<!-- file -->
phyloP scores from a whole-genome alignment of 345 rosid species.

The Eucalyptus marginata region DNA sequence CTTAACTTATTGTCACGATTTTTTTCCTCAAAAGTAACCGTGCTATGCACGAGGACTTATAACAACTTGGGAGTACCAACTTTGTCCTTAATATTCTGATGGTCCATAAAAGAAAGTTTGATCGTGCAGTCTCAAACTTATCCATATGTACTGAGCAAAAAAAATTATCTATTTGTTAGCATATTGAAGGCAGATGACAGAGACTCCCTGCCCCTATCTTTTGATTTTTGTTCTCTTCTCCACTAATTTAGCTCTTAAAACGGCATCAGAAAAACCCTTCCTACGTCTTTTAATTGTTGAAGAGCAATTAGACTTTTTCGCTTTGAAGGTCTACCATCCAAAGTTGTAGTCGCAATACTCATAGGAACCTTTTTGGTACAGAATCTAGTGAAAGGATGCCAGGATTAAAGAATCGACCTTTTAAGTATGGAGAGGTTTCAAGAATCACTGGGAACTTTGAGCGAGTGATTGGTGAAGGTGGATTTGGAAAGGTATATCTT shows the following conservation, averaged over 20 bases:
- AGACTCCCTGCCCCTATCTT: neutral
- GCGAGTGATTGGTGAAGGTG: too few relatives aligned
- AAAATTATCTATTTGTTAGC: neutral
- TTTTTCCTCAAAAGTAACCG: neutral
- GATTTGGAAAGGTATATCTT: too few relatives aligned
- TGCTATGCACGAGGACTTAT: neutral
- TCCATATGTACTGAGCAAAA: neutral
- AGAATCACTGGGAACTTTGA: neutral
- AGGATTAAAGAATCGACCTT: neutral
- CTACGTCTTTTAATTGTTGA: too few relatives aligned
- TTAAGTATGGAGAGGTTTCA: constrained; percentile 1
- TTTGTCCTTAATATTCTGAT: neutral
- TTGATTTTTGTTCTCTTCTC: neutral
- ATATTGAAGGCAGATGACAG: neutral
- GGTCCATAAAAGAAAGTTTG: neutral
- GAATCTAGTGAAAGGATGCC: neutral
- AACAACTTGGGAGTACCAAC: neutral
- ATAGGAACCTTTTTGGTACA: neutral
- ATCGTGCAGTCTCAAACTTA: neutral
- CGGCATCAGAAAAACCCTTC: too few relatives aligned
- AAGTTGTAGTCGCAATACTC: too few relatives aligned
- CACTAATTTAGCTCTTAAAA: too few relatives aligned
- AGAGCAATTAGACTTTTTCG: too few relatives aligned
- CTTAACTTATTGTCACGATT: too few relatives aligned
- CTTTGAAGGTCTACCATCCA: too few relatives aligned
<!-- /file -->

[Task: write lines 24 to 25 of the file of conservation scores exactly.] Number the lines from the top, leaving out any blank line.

- CACTAATTTAGCTCTTAAAA: too few relatives aligned
- AGAGCAATTAGACTTTTTCG: too few relatives aligned